LIFE TECHNOLOGIES CORP.
Chairman and CEO: Gregory T. Lucier.
Revenue: $3.6 billion in 2010; $3.3 billion in 2009.
Net income: $377.9 million in 2010; $144.6 million in 2009.
No. of local employees: 1,700.
Year founded: 2008, through the merger of Invitrogen Corp. and Applied Biosciences.
Stock symbol and exchange: LIFE on Nasdaq.
Company description: A global biotechnology company that develops and sells products for life sciences research and biopharmaceutical production.
In its quest to make a new personal DNA-decoder machine faster and more precise, Life Technologies Corp. is taking a page from the personal computing industry’s playbook.
The company kicked off an open “crowdsourcing” competition April 21 that calls on members of the global science community to come up with viable ways to double the performance of its Ion Torrent Personal Genome Machine, or PGM, which it launched in December.
There’s $7 million up for grabs; $1 million for each winner of seven distinct challenges. Only the first three challenges have been announced. One deals with scalability, one with speed, and one with accuracy.
The crowdsourcing approach is used by companies in many industries to speed up innovation, but the concept had its start in personal computing — an industry with many similarities to the DNA sequencing business, said Jonathan Rothberg, president and founder of Ion Torrent Systems Inc., the Connecticut-based business unit of Carlsbad’s Life Technologies that created the PGM.
Just as computing companies such as IBM Corp. sought bright ideas from the broader world of developers to make PCs more accessible to the average person, Life Technologies is looking outside of its internal team of experts to advance its genome-sequencing machines. “All the answers didn’t come from the companies,” Rothberg said of computing giants. “We’re doing it just like the PC industry. We’re using all these smart grad students, all these smart researchers, all these smart programmers to help us.”
Sales Promising; Competition Looms
Life Technologies hasn’t released revenue projections for the PGM, which sells for about $50,000. But in an April 26 conference call with investors, Chairman and Chief Executive Officer Gregory T. Lucier said that sales of the machine “continue to ramp up and have exceeded our expectations on all measures.”
Rothberg has estimated that the market for DNA sequencing hardware could hit $100 billion in 20 years — a vast increase over today’s $1.5 billion market, according to equity researchers at Leerink Swann LLC, a Boston-based health care investment banking firm. Genetic analysis will become as commonplace as an X-ray, Rothberg said.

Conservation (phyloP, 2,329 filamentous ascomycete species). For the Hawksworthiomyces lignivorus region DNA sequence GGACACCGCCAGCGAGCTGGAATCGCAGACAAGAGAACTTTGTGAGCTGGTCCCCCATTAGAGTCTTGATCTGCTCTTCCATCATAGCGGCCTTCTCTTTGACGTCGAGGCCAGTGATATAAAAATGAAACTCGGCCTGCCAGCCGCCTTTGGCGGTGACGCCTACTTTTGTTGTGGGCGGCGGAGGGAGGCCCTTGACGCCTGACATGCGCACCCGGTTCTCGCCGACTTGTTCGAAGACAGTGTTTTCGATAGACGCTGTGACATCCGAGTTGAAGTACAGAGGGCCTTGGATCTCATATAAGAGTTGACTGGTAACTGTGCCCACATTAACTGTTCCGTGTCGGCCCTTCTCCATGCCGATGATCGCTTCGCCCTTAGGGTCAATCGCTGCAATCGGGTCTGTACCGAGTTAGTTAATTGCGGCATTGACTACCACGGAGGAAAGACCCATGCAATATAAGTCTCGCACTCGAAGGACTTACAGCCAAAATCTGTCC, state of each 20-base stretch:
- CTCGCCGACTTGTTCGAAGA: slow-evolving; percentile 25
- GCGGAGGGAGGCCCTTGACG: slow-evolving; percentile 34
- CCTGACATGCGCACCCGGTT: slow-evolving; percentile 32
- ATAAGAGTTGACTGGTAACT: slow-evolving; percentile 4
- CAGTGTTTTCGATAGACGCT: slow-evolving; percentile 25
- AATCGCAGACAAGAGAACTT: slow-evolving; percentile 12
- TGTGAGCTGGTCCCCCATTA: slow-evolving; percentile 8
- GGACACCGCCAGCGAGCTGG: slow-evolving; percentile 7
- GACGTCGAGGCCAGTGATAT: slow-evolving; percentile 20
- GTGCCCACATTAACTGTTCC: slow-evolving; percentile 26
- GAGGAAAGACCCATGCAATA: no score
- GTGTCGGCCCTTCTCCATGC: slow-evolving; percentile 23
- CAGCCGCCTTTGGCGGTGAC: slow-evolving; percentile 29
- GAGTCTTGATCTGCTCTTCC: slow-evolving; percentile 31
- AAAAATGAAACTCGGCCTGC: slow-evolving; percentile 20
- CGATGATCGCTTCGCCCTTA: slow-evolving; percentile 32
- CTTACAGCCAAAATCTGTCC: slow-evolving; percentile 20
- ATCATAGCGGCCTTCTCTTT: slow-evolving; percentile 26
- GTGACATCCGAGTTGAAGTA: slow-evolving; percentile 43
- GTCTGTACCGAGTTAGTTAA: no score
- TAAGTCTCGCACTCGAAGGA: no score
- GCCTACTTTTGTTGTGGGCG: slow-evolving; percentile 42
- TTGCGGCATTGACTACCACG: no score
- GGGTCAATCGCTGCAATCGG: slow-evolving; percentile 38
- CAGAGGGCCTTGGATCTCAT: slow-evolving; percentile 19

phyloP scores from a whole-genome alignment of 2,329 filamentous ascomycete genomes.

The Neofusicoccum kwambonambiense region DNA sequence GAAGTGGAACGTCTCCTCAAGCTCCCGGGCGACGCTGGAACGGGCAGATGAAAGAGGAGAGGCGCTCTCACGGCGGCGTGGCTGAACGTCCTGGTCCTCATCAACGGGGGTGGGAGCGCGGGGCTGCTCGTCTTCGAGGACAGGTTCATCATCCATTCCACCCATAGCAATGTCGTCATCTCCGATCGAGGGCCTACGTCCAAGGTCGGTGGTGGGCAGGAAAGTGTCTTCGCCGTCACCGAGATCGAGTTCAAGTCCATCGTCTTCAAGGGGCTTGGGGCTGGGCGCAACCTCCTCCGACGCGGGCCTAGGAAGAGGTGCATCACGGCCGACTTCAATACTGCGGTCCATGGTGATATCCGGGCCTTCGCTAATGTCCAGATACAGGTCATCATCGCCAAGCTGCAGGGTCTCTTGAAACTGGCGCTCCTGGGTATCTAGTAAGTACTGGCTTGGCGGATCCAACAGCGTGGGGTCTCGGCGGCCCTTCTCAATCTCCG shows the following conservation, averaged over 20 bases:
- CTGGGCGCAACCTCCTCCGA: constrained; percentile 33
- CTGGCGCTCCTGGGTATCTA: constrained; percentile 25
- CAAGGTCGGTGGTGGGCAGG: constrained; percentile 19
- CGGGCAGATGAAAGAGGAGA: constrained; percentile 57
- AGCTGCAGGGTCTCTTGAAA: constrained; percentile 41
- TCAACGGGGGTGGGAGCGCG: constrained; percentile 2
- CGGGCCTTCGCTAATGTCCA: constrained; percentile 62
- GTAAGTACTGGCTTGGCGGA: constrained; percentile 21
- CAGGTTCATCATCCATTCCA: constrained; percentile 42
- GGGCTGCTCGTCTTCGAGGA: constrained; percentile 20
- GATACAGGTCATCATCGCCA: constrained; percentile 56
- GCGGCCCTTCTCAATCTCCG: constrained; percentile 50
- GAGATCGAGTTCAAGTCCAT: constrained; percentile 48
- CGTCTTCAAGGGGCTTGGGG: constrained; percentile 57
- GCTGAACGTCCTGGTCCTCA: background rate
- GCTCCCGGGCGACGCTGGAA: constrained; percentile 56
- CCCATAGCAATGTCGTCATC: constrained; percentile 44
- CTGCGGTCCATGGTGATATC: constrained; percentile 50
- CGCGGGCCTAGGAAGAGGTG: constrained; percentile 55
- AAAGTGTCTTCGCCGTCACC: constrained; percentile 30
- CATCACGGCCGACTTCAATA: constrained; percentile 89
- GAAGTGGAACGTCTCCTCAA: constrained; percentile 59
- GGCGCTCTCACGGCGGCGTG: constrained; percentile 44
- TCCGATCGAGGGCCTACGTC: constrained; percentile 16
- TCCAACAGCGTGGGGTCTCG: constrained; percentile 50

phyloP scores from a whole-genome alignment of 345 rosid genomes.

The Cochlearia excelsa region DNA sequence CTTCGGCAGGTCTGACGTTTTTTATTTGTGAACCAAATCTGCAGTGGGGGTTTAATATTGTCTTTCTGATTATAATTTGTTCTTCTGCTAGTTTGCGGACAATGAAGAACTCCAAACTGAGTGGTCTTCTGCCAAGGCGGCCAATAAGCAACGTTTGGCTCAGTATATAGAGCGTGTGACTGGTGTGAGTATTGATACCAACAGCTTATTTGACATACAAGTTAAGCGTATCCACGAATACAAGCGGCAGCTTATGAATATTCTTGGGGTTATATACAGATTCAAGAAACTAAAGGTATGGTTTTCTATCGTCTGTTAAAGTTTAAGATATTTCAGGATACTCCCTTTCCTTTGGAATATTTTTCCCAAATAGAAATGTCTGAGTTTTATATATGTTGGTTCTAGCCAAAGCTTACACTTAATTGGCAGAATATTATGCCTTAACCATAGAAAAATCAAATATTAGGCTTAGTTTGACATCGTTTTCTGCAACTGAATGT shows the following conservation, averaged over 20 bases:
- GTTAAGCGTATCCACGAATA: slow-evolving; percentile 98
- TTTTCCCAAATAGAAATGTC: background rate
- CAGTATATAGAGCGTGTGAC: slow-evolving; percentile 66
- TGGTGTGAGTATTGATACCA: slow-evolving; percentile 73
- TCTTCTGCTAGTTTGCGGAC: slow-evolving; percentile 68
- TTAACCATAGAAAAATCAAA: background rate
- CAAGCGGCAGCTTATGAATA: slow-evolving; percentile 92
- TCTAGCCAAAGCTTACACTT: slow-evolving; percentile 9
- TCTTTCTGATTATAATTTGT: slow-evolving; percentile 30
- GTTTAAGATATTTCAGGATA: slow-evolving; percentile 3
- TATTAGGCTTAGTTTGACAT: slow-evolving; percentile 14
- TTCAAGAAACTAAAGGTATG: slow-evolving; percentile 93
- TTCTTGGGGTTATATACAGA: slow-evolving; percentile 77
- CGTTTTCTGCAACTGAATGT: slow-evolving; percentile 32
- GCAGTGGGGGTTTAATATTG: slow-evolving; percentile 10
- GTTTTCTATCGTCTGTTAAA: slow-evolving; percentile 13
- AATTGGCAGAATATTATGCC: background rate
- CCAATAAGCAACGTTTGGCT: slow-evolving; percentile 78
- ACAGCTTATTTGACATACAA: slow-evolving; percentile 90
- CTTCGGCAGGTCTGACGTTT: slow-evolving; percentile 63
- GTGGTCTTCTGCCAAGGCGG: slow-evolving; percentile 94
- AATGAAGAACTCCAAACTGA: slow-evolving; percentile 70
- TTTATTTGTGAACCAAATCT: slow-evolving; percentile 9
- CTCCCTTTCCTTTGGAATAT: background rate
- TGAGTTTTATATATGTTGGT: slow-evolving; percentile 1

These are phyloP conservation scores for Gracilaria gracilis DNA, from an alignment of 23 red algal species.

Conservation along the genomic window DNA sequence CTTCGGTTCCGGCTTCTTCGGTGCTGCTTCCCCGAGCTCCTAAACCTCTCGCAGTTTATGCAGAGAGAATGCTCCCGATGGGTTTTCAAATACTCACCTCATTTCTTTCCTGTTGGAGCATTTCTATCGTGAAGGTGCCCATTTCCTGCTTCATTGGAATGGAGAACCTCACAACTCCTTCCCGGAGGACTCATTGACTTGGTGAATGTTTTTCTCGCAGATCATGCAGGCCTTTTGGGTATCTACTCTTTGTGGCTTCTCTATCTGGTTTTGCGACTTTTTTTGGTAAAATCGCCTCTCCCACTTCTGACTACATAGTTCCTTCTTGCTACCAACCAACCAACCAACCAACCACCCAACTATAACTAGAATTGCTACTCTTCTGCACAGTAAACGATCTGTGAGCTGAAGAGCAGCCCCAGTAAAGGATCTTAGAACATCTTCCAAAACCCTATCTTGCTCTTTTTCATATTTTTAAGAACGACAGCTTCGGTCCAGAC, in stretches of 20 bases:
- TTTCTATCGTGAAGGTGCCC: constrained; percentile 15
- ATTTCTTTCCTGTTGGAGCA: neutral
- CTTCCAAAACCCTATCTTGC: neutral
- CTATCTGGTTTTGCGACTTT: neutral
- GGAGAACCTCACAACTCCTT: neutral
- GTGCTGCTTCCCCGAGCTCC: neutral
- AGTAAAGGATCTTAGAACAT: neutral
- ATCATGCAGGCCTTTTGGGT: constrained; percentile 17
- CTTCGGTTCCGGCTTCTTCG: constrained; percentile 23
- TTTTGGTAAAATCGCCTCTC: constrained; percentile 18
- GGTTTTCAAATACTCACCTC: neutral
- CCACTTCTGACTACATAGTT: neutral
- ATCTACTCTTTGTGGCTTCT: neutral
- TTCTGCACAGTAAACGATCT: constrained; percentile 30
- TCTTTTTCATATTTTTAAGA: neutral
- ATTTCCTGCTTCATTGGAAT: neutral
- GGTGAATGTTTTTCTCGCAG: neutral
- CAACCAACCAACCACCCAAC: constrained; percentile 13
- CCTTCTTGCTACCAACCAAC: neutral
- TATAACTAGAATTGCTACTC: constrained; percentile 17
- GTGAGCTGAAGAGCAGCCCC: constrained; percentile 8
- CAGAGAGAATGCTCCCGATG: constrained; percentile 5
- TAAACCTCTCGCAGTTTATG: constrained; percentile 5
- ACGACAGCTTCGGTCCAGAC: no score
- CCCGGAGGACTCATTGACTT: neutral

“People want DNA information — nothing is more powerful,” he said. The information is useful not only in the medical field to diagnose diseases and personalize therapies, but also in industries such as agriculture and energy.
“DNA is the sequence for all life, not just human life,” Rothberg said. “We want to democratize the ability to peer into the genome.”
However, as the market broadens, the competitive landscape is heating up, with San Diego-based Illumina Inc. already taking orders for its own low-budget personal sequencing system, the MiSeq. And that’s why the timing of Life Technologies’ crowdsourcing challenge is so important, said industry analyst Ross Muken, director of the Healthcare Service & Technology group at Deutsche Bank Securities Inc. in New York.
“Life Technologies has the advantage of being first to market, but Illumina is a formidable competitor,” Muken said. “The (crowdsourcing) approach is quite smart. Clearly, anytime you work with the customer base to troubleshoot a new technology, you’re going to get a better outcome. And you want to have the most challenging issues worked out before Illumina brings its box to the market.”
Illumina’s MiSeq will launch this summer, priced below $125,000, said company spokesman Wilson Grabill.
An Innovative Approach
Life Technologies has contracted with a third party, InnoCentive Inc. of Massachusetts, to help define the challenges and evaluate the validity of entries. Participants must agree to sign over the ownership of all intellectual property of the idea to Life Technologies if they win and must show at least a twofold improvement over Life Technologies’ performance baselines for the category they enter.
Dwayne Spradlin, InnoCentive president and CEO, said what makes Life Technologies’ approach different is how public it is with the contest. Many companies seek to remain anonymous for competitive reasons, he said, because “they’re afraid you might be able to piece together some of their product strategies.” Life Technologies, on the other hand, “is making open innovation part of its brand.”
Spradlin added, “I’m not aware of any life sciences company that has done that.”
Kelly Quigley is a freelance writer for the San Diego Business Journal.